Muslim groups have welcomed Shaker Aamer’s release from Guantanamo Bay after 13 years without charge or trial, but have said that many questions still remain over British complicity in his incarceration.
Aamer – the last British resident to be held in Guantanamo Bay – landed in the UK earlier today. He was held at the US military base in Cuba over unsubstantiated allegations he had led a Taliban unit and had met Osama Bin Laden.
Downing Street said there were “no plans” to detain him after his arrival. Number 10 said Prime Minister David Cameron “welcomes” the release of Mr Aamer, who has permission to live in the UK indefinitely because his wife is British.
However, concern has been raised over the health of the Saudi national, 48, whose family live in London, and the BBC said it had seen an ambulance arrive at the airport where he landed
Mr Aamer’s father-in-law, Saeed Siddique, said his release was a “miracle”. “It’s a delightful day,” he told BBC News while admitting it was also a “surprise”.
Meanwhile, advocacy group CAGE said justice had finally been done.
CAGE Outreach Director and former detainee of Guantanamo Bay and Bagram prisons, Moazzam Begg said: “The day has finally arrived. Britain’s longest serving Guantanamo prisoner is coming home. Falsely imprisoned and tortured for 14 years without charge, Shaker Aamer has become a household name because he has endured what few others could only imagine. His family, friends, lawyers, campaigners and well-wishers have fought a battle to free an innocent man and finally, that battle has been won.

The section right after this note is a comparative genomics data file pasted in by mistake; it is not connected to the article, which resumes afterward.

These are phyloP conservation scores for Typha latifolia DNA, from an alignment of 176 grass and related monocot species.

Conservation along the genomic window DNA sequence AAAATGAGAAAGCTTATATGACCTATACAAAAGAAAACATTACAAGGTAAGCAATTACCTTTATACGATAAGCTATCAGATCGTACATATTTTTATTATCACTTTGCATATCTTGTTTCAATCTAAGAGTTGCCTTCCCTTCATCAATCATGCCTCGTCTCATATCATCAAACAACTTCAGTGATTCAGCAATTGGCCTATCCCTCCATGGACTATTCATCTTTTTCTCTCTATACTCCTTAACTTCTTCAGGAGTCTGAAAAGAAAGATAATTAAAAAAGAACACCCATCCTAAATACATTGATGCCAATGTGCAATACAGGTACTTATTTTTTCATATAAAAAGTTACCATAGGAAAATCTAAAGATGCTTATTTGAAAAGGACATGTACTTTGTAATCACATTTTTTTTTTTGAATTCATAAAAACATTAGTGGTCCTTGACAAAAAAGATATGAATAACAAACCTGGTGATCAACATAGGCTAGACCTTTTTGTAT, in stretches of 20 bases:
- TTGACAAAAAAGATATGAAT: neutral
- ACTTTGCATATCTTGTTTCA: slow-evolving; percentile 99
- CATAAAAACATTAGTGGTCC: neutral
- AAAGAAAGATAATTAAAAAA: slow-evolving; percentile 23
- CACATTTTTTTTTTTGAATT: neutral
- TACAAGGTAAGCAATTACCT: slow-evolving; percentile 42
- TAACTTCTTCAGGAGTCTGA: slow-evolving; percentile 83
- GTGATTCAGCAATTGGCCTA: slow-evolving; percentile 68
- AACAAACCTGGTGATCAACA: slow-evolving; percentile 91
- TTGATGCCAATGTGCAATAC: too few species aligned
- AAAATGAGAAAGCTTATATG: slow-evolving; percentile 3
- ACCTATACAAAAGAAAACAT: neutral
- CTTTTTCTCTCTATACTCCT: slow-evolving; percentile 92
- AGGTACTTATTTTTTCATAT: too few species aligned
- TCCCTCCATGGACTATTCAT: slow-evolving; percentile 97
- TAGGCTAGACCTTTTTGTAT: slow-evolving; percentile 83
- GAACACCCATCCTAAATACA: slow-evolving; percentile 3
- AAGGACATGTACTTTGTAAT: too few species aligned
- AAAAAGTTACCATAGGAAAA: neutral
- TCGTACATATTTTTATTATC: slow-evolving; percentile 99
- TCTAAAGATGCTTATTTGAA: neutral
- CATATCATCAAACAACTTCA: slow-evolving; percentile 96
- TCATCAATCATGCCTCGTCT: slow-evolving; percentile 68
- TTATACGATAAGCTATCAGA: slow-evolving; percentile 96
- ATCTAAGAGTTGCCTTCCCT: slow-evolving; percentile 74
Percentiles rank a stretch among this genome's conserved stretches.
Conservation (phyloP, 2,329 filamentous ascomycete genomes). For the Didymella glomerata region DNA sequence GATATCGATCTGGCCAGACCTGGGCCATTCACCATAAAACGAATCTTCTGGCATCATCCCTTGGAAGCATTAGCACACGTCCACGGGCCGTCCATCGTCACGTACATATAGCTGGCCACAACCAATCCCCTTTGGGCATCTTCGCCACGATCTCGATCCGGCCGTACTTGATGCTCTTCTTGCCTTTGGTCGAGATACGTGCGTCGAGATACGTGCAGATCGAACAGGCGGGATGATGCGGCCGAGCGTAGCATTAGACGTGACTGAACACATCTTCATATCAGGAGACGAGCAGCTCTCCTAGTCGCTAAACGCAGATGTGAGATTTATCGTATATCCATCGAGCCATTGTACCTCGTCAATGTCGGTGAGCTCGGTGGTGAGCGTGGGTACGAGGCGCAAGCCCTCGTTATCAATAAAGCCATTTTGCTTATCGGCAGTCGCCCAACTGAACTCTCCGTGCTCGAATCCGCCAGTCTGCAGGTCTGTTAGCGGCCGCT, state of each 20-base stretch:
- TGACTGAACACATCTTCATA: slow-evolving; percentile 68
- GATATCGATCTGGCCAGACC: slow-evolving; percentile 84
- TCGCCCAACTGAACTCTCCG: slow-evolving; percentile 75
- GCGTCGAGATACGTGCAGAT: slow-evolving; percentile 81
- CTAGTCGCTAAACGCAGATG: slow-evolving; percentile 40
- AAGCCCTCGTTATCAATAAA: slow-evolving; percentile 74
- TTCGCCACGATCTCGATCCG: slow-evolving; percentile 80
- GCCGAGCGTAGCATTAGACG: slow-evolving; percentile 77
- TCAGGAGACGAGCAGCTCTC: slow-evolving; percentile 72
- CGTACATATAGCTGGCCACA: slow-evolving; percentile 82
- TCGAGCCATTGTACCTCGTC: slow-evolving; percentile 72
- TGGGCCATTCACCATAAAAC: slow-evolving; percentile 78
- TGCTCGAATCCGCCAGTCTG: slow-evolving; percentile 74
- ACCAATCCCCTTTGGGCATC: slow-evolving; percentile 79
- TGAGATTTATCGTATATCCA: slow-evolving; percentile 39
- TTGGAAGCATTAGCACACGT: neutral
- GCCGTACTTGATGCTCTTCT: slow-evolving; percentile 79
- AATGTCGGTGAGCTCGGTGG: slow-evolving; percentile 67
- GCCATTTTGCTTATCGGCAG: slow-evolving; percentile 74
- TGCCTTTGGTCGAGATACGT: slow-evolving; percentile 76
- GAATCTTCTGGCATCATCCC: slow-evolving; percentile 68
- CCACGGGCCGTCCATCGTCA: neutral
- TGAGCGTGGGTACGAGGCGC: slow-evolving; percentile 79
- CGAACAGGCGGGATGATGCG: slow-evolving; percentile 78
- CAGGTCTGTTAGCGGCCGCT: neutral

“Shaker’s greatest tests are yet to come – that is the heartbreaking part – and anyone who has been imprisoned away from their family can attest to this. A stranger becoming a father – not of children, but of young adults – is an unimaginable task that nobody has any expertise in, except perhaps a few Guantanamo prisoners scattered around the globe. However, Shaker is a courageous, resilient, kind and thoughtful person who has faced the worst the world has to offer and survived.
“His qualities have been acknowledged by his tormentors and I’m certain he won’t disappoint when he’s ready to tell his side of the story. Until he does, he deserves our respect, support, prayers, and right to family life and privacy.”
Cori Crider, Shaker’s US attorney, said that Shaker now needs to see a doctor and then get to spend time alone with his family as soon as possible.”
And the Islamic Human Rights Commission (IHRC) called on the UK government to come clean about Aamer’s claim that British police were aware that he was tortured under questioning at Bagram prison in Afghanistan.
“While Aamer’s release is undoubtedly fantastic news it should not divert us from the task of continuing our efforts to press for the closure of Guantanamo, a prison that has come to symbolise the worst excesses of the so-called war on terror. Over 100 detainees remain at the facility some almost 7 years after President Obama pledged to close it,” the IHRC said in a statement.
IHRC chair Massoud Shadjareh added: “Thankfully, the ordeal of another inmate at this barbaric institution is over. However, the question remains as to why the facility continues to operate despite universal international condemnation. It is an affront to civilisation and must be closed immediately.”
US authorities first held Mr Aamer in Afghanistan in 2001 over the Taliban allegation and the claim he had met Bin Laden. However, Mr Aamer maintains he was in Afghanistan with his family doing charity work.
The Henry Jackson Society, a neo-con think tank, said the security services “must monitor who Aamer associates with very carefully.”